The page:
I was eventually able to leave the hospital and resume my treatment as an outpatient. I needed to learn to walk again and gain my strength, so after chemo, my nights consisted of physiotherapy, occupational therapy, and recreational therapy to help me regain function in my brain and muscles. I was hopeful it would help reverse some of the deficits I had developed. My family was not sure if I would ever regain full cognitive or physical function again, there was still so much uncertainty about what my future would look like… It was exhausting, and there were so many times I wanted to give up. I had developed a severe skin reaction as a result of the treatment and had painful blisters and rashes throughout my entire body. Physio exercises, let alone moving in general, was extremely difficult. I was told I was in remission on October 09, 2014 and finally finished my IV treatment January 23, 2015, resuming with the maintenance round up until November 20, 2016. During this time, I had returned to my studies, and eventually transferred universities to pursue recreational therapy. School became a great distraction for me and gave me a bit of the normality back that I had been craving so much.
A week after I finished my maintenance round, I experienced severe pain in my left hip and began limping quite a bit. I, of course, ignored the pain as it was far too familiar from the pain that I had felt from before; I didn’t want to believe that my start to a new life was going to consist of more pain and more doctors. February 10, 2017 I was diagnosed with Avascular Necrosis in both of my hips because of being on high doses of corticosteroids and treatment. I had a bilateral hip decompression surgery on May 15, 2017 in hopes of treating this condition. Unfortunately, it did not work, and I would require a full replacement of my left hip.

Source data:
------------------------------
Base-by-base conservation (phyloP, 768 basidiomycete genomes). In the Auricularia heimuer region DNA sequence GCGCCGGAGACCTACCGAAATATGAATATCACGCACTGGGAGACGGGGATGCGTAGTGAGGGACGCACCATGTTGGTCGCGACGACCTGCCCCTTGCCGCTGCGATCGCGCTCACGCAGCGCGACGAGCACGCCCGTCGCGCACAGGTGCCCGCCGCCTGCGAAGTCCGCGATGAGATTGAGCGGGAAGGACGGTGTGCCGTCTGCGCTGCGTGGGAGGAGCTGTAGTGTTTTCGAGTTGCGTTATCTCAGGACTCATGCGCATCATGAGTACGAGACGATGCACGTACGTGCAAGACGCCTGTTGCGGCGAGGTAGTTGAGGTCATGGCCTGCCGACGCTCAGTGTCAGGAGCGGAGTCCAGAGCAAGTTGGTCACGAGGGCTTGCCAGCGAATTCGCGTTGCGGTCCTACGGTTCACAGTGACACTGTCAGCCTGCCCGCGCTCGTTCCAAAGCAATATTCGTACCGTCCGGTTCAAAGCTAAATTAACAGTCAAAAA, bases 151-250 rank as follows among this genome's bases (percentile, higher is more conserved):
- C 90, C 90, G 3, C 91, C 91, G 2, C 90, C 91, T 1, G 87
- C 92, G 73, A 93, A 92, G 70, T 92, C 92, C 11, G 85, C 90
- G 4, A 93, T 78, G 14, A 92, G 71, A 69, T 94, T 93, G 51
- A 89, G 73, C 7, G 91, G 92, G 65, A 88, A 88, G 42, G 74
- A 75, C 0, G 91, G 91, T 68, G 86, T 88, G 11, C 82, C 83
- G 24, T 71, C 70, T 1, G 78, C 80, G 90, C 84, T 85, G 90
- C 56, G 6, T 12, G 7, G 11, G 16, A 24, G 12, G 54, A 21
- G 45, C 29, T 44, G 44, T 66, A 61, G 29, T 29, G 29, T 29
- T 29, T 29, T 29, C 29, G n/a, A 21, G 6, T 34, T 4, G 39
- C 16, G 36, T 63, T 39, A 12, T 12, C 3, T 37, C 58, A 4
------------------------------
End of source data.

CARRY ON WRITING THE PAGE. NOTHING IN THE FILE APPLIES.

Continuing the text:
Being diagnosed with cancer at 19, put on life support at 20, going through chemo treatment at 21 and 22, having hip surgery at 23, and a hip replacement at 24, I have struggled with feeling like my 20s have slowly slipped away. This is supposed to be a time about finding yourself as a person, getting your undergraduate degree and maybe your masters, and starting a career. I am going to get my undergraduate degree, and I will eventually get to where I want to be in life, just not the way that I once thought I would. Trying to live a normal life with chronic pain and dealing with medical issues has not been easy, but it has taught me how fortunate I am, and how resilient I am. It has shown me that no matter what life throws at me, I will be able to get through it. There is a purpose for me. These past 4 years of my young life have taught me so much, and I am forever grateful for that. It’s so easy to look at the negatives in our lives, but when we take the time to see the good, to see the positives, we realize how lucky we are and how strong we are, and most importantly we learn to appreciate the little things in life and those who have stuck by when things went a little south.